Euro Hit New Two-Decade Low as Supply Fears Grow

The euro fell to a new two-decade low on Tuesday as Europe was weakened by fears over energy supply and economic growth.

At its recent lowest, the euro dropped to 0.9909 against US dollar, a level not seen since late 2002. It is currently trading at $0.9914, down 0.29%.

Russian energy company Gazprom said earlier this week that it will shut its Nord Stream 1 gas pipeline for three days starting on August 31, citing the cause of maintenance on the pipeline which runs between Russia and Germany.

The unscheduled closure could affect plans by European countries to fill their gas reserves before the winter. Gazprom said that it will resume supply after September 2 but only at 20% of the pipeline’s full capacity.    

This unexpected move by Russia again raises concerns it won’t return after the work, and drove up European benchmark gas futures as much as 21% overnight.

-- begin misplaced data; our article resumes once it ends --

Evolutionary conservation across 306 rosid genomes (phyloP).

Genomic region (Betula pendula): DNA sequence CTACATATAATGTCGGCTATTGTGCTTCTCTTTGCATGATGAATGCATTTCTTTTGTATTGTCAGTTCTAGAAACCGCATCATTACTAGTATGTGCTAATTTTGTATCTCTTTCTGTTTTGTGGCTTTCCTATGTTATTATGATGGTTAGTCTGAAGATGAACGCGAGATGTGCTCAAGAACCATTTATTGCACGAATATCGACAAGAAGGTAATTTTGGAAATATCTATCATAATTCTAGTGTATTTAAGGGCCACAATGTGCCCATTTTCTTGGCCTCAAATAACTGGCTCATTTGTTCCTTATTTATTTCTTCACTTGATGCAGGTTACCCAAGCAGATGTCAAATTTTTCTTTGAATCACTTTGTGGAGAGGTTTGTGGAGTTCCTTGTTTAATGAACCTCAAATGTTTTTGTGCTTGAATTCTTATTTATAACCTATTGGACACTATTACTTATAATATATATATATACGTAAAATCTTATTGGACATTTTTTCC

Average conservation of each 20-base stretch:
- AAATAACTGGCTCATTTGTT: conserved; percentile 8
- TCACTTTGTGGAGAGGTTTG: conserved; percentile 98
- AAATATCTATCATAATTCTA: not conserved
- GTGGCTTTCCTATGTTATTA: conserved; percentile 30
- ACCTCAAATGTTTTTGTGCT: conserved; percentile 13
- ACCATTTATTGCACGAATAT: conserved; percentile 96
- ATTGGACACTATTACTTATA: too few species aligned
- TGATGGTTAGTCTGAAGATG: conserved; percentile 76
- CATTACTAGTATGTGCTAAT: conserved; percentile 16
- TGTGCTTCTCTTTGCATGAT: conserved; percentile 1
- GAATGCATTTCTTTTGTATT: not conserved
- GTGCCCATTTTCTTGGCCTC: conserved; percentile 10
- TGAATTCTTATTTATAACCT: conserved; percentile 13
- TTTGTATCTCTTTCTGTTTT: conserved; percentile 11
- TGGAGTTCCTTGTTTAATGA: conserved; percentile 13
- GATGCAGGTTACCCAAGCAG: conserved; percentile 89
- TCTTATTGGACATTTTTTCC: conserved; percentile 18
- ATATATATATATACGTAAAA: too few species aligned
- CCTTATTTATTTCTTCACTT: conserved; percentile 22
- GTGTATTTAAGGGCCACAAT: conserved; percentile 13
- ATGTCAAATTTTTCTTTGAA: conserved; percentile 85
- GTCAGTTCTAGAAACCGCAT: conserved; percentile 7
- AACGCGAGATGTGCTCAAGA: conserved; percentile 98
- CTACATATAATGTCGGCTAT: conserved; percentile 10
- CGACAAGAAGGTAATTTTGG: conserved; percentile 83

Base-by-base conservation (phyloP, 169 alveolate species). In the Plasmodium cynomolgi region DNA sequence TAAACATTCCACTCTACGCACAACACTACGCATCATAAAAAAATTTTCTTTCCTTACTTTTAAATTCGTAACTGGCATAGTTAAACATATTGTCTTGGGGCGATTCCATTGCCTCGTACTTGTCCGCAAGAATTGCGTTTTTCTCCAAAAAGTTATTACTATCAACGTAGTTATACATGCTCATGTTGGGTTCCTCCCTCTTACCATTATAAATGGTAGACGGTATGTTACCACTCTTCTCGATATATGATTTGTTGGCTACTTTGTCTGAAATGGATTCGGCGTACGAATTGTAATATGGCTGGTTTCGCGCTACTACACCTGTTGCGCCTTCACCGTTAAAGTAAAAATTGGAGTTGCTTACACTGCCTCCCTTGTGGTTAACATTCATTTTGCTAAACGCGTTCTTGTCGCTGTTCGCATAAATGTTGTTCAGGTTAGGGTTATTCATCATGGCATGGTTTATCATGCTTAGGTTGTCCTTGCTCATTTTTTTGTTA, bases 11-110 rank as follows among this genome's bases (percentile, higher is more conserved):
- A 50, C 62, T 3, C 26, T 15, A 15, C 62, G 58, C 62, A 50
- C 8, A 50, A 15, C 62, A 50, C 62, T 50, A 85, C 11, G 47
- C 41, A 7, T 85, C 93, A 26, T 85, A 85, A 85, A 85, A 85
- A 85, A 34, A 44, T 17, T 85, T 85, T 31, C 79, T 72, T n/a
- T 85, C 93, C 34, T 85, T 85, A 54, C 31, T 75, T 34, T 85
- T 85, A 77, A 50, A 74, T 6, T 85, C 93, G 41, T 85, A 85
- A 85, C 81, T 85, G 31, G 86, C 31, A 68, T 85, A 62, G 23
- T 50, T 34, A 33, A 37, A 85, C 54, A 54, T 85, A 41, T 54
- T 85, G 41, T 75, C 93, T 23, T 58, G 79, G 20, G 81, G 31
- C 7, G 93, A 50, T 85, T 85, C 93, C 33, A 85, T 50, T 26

Heatwaves on the continent have already strained energy supplies, and now there are growing concerns that a disruption in the middle of winter may have a severe effect on economic activity.

“Given the current mood, there’s obviously concerns as to whether that’s going to be three days or whether it’s going to be three years,” said Ray Attrill, head of FX strategy at National Australia Bank (NAB).

“Is it really just going to be a three-day maintenance or is this just another example of weaponisation of gas supply into Europe?” he added.